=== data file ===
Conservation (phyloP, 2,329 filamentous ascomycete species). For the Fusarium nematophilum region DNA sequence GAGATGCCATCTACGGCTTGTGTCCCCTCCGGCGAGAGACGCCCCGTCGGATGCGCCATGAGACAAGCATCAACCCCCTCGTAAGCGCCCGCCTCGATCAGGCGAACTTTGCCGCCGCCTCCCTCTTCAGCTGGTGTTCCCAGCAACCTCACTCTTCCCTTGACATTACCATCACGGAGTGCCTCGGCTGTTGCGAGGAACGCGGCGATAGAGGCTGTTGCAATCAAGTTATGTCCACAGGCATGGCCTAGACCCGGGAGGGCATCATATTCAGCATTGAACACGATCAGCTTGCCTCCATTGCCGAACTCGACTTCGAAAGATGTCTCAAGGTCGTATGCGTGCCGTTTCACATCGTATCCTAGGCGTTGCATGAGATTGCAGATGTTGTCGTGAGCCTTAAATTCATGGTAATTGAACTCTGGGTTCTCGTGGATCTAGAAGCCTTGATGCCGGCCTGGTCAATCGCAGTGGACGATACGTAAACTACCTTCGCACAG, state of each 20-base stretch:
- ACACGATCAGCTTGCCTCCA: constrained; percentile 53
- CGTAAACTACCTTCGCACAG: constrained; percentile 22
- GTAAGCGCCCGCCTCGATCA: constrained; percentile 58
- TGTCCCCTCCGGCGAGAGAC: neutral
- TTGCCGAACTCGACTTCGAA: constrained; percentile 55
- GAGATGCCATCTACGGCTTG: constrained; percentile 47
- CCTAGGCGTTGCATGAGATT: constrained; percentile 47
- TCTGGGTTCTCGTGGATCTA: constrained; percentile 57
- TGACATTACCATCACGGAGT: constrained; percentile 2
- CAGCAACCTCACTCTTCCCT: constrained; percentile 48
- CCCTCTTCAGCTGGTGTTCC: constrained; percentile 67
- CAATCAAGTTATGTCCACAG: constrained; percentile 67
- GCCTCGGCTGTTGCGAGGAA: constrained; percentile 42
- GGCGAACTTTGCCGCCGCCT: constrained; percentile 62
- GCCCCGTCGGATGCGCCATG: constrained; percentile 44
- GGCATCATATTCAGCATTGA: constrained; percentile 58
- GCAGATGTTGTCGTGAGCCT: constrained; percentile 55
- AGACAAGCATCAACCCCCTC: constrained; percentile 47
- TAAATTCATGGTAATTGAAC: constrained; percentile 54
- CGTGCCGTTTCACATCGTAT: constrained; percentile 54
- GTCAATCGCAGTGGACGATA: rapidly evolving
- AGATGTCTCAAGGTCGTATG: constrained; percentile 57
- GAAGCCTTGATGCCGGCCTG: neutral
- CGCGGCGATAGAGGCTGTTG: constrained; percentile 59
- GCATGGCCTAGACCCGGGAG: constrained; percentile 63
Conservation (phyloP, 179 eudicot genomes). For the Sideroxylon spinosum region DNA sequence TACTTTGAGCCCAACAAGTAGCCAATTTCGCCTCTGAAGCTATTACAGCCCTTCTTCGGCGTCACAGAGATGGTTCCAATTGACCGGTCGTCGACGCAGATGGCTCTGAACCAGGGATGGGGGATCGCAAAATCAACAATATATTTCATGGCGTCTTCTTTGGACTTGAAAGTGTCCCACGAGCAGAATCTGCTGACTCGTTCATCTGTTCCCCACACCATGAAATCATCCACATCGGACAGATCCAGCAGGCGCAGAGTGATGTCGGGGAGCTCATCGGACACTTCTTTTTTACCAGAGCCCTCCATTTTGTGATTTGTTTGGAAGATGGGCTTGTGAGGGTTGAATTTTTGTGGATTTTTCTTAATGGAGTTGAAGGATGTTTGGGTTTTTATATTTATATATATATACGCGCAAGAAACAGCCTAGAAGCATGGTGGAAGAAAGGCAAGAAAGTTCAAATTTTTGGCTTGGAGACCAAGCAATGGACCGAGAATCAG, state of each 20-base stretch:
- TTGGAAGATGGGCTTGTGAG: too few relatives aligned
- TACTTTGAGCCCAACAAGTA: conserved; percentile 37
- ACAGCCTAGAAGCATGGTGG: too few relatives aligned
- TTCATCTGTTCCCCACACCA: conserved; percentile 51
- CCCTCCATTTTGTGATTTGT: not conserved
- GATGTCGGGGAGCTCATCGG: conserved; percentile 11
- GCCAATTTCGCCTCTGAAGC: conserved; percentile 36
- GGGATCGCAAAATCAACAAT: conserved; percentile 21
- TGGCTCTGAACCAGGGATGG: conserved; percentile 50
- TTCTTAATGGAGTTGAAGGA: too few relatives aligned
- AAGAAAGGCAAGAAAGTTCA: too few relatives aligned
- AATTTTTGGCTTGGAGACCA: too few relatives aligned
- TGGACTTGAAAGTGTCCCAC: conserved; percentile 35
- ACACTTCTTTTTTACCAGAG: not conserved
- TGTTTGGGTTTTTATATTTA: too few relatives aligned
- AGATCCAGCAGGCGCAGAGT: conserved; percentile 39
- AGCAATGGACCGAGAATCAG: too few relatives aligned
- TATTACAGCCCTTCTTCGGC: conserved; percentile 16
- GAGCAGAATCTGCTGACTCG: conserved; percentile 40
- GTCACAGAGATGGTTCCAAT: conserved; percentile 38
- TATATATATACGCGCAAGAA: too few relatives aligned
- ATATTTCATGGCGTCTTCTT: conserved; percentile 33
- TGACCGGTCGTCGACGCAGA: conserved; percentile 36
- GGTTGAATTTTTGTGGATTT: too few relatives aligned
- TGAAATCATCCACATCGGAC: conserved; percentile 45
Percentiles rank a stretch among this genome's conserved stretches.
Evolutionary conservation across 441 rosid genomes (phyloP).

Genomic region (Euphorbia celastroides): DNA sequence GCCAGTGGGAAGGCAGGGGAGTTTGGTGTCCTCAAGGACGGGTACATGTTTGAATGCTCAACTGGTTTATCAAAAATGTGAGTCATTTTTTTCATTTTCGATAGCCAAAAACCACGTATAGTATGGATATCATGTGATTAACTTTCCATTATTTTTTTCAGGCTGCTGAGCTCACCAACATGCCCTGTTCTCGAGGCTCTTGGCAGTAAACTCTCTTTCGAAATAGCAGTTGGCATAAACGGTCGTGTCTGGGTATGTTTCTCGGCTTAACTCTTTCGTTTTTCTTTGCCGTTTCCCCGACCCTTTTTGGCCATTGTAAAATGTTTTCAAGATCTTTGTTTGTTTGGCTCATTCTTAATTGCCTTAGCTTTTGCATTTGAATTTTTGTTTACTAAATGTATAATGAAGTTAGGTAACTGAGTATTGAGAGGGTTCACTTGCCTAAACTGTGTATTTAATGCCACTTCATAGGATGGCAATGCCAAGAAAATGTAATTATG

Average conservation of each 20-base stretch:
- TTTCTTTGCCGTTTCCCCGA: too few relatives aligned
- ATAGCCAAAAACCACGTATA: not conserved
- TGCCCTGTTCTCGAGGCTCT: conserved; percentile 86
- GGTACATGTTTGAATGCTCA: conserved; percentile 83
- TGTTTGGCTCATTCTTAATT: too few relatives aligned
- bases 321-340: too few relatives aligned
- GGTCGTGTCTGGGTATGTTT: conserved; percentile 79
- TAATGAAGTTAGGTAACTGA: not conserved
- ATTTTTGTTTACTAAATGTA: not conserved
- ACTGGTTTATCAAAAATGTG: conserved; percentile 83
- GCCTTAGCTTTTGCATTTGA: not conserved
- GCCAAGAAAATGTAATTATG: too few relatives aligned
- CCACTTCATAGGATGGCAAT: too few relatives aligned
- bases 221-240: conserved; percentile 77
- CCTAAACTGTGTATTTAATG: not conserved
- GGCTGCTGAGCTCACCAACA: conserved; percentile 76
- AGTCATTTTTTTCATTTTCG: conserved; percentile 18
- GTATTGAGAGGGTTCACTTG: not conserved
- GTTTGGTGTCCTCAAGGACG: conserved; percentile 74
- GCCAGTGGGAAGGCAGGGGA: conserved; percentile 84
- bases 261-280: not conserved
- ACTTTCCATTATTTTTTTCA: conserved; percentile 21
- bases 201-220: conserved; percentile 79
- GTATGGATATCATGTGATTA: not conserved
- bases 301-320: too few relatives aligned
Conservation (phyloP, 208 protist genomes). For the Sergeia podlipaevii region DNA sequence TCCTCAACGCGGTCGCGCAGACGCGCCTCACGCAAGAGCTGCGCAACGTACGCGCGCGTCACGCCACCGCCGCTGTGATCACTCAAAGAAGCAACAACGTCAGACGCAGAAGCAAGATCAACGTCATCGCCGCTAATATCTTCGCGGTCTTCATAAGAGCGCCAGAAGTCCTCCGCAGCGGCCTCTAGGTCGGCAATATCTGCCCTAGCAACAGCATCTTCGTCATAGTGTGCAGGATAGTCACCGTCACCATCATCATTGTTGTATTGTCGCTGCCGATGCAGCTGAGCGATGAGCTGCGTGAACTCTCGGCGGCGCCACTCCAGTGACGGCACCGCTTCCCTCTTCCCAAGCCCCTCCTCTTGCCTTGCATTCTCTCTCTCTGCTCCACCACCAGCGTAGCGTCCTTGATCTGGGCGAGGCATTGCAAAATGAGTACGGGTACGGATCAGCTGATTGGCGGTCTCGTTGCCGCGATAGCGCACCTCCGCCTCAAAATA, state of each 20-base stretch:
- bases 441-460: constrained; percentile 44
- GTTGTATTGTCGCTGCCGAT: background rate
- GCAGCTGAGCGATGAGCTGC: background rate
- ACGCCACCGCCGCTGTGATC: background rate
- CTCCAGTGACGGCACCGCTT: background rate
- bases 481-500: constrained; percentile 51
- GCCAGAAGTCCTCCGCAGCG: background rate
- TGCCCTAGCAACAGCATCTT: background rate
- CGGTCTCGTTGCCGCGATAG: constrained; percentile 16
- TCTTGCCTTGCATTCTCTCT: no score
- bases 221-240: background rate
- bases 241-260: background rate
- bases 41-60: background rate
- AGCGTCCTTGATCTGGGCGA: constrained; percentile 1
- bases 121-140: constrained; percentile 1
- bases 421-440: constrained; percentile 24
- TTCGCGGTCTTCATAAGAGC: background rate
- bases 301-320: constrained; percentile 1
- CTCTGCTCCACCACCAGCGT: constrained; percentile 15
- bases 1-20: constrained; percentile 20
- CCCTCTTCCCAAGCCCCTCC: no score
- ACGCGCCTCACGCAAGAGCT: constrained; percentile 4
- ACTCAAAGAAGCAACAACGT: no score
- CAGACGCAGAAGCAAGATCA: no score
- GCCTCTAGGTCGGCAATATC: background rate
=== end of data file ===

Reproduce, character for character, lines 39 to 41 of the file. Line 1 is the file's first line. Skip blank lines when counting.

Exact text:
- AATTTTTGGCTTGGAGACCA: too few relatives aligned
- TGGACTTGAAAGTGTCCCAC: conserved; percentile 35
- ACACTTCTTTTTTACCAGAG: not conserved